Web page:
Being gay was still illegal in some parts of the U.S. The Stonewall riots were still fresh in New York as KC was writing songs on paper, never realizing they would become iconic and ultimately define a world music movement, not to mention gay anthems used as vehicles of self-expression on the dance floor.

“I always had this dream," he said. " I always knew it. I mean I even had a year that it was going to happen and it happened within that year. I had all of these things in my mind already. I mean I had no idea how it was going to happen or when because everybody told me it never would, and it wasn’t going to. I was white and I sounded black and all these kinda things. My mother used to say, why don’t you get a job and make something of yourself? I had already decided that I loved music, and I was doing co-writing at the label and I did some sessions, so I was just doing anything. I managed artists --I just got myself involved in the music industry period.”

His 1975 hit “Shake Your Booty” was born from an observation he made about shy people with their backs to the wall. 

Shake Your Booty really happened because, I’d go to shows and I’d see people holding back and looking around, whether they could have a good time. It was really a song about don’t fight the feeling, give yourself a chance, you know...shake your booty in other words. And one of the lyrics says ‘you’re the best in the world, I can tell,’ it’s just saying no matter what you think of yourself, you’re the best, it doesn’t matter what anyone else thinks. I know it, you should too.”

However, by the time “Shake Your Booty” hit number one, KC had already made a presence on the scene, his other songs “That’s the Way (I Like It),” and “Get Down Tonight” were still in heavy rotation from his previous album.

His song writing talent may have been overshadowed only by his pin-up status. He was a sex-symbol to pre-pubescent teens, both male and female across the globe: the Justin Bieber of his time.

Teenagers discovering the wonders of their bodies for the first time bought magazines with the word “beat” in their titles, perhaps ambiguous enough to define many aspects of what they were being used for.

KC joined the ranks of David Cassidy. Peter Frampton and other “beat” worthy young adults of the 70s in magazine posters, centerfolds and colored pictorials that were cut out of the pages and slapped to bedroom walls just above the portable transistor radio and boxy Lo-Fi turntable.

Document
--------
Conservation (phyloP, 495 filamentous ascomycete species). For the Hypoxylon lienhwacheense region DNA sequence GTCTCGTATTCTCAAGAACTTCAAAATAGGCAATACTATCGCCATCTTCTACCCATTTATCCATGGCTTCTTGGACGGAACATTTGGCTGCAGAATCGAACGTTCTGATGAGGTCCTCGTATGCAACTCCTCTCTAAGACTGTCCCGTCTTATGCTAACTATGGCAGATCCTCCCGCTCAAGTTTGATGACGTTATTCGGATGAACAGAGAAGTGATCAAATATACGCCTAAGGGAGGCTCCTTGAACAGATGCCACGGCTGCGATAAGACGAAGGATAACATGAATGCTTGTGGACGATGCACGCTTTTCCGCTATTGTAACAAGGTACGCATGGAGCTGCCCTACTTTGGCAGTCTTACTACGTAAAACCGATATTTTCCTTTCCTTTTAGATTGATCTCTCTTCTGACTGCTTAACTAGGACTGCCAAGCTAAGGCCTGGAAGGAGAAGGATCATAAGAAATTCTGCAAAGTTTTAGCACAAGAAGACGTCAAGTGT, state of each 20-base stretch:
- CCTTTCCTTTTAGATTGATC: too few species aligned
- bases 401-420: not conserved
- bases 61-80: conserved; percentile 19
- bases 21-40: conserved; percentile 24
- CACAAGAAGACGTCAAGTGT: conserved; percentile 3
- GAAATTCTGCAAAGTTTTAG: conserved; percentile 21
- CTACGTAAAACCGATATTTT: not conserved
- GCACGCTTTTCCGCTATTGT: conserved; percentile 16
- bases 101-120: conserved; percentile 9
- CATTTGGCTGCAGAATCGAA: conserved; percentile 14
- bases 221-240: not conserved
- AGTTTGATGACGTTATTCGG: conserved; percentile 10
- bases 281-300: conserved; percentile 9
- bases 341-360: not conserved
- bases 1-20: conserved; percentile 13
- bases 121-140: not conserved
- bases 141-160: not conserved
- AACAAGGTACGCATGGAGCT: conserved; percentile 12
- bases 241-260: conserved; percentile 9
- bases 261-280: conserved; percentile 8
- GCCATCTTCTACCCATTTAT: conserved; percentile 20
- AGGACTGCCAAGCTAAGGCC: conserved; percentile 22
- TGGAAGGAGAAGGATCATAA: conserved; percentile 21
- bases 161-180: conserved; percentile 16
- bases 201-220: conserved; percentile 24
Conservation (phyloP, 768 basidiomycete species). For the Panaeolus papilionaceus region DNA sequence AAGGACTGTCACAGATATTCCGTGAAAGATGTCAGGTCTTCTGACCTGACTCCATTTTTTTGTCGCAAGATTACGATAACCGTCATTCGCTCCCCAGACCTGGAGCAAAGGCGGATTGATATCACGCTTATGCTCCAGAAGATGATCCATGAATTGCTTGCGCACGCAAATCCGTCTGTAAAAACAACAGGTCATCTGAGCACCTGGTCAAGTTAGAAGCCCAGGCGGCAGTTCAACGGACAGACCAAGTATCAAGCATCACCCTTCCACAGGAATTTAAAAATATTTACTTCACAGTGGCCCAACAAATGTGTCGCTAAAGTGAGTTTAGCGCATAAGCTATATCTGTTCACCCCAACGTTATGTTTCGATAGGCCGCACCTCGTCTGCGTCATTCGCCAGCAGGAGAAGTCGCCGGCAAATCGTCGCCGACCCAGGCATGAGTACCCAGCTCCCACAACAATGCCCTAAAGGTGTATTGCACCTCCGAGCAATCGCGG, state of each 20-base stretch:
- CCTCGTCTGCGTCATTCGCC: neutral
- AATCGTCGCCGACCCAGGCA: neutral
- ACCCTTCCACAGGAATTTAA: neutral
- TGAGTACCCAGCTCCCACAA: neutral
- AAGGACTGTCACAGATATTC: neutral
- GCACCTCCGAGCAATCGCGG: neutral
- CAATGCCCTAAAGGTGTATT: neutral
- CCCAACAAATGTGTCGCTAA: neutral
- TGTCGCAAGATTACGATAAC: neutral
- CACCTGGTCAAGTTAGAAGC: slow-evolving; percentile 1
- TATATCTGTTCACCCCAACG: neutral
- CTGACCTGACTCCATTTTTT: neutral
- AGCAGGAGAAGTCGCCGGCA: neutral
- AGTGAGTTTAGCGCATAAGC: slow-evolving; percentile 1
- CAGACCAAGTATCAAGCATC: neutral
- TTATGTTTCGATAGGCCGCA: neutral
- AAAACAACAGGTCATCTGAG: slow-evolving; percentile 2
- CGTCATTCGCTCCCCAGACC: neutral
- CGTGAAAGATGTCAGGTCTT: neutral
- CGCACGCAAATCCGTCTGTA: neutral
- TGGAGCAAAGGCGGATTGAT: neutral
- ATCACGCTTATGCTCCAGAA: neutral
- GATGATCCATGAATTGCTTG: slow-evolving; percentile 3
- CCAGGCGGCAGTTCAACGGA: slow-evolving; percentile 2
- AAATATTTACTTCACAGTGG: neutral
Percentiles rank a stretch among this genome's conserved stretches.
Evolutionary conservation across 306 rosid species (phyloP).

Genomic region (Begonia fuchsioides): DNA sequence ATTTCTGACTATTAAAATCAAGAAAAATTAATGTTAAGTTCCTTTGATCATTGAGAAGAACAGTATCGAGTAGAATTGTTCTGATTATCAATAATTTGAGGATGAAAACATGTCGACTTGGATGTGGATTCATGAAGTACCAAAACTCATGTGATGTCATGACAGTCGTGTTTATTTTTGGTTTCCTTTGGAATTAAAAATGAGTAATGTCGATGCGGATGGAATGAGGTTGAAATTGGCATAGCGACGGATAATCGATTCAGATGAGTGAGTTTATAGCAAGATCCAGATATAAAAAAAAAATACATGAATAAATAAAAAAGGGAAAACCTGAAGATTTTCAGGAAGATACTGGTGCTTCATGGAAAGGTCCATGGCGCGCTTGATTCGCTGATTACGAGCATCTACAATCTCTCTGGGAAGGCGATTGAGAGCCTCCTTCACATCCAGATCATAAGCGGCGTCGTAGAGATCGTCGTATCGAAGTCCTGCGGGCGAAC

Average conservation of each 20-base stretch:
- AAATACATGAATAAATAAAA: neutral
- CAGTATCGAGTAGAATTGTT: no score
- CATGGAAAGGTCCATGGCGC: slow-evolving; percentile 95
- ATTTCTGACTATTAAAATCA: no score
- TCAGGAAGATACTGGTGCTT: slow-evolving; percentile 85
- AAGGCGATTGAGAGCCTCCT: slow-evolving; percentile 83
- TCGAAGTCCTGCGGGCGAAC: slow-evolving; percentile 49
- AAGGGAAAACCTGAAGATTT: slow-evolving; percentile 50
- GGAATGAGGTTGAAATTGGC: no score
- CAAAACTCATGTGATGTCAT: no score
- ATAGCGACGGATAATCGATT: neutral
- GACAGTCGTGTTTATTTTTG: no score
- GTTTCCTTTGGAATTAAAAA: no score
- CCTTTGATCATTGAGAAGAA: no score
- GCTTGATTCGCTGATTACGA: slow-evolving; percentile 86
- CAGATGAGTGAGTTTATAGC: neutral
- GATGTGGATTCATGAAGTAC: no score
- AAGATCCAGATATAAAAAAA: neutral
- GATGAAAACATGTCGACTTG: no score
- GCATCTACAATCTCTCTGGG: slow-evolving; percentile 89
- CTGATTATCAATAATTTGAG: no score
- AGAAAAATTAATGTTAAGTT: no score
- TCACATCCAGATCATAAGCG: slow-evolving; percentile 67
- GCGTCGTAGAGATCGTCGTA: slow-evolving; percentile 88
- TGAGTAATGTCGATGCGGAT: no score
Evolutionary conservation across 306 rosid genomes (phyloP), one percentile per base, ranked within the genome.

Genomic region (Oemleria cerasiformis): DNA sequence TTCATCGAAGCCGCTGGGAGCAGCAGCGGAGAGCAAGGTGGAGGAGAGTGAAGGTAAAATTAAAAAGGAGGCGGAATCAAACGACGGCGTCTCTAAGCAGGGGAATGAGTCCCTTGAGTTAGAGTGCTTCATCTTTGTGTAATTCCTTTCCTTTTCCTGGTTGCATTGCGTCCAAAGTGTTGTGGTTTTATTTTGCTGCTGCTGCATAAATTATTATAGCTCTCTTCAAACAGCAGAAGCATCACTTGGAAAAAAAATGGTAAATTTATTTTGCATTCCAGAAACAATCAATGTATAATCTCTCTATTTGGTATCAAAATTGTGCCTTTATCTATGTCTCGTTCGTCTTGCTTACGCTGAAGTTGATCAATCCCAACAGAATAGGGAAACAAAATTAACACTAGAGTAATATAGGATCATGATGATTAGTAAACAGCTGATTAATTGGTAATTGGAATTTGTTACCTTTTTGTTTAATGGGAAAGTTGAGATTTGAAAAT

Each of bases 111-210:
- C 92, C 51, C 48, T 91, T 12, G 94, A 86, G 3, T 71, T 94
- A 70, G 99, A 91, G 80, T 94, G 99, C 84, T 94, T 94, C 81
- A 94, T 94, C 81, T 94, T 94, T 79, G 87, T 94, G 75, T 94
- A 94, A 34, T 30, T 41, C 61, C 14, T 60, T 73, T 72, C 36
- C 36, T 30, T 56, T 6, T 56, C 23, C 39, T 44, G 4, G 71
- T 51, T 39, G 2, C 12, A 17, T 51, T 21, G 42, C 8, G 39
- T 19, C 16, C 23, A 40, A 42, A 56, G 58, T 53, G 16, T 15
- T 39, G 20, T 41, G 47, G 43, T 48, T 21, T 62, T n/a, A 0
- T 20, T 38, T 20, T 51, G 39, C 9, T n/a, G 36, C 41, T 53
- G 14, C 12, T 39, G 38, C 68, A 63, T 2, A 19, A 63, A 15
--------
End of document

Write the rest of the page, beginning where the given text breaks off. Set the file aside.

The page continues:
All of this celebrity was not a distraction to KC who continued to learn everything about the business, from producing to marketing and manufacturing, “there wasn’t anything that I didn’t get my nose into and study and look at or be a part of.”

His hometown of Miami was only beginning to become a party Mecca. KC says that up until Madonna made her presence there, the feel was still very laid-back with acts such as Frank Sinatra and The Supremes booking sit-down hotel showrooms.

And yet, once Miami became the heartland of hit records, he continued his labor from the industry's back end.

“It is very hard work,” he said. “The way I always looked at it or approached it was I devoted all my time to the work. And if there was a break in that time then I went out and I did things. I would be hanging out at the studio on a night when everyone was going to go out to do things, I would do the same thing.”

Pop culture was now embracing disco, enough so that a sexy young actor currently starring in the hit sitcom “Welcome Back Kotter,” burst onto the big screen in a movie called “Saturday Night Fever.”

John Travolta was his name and he was a triple threat to the industry he could act, sing and dance. Clad in his signature white flared three-piece suit, Travolta strutted his way to the top of the box office in 1977.

The movie also came with an unstoppable companion album featuring one of KC’s songs, “Boogie Shoes,” forever bolstering his status alongside the Bee Gees as disco royalty.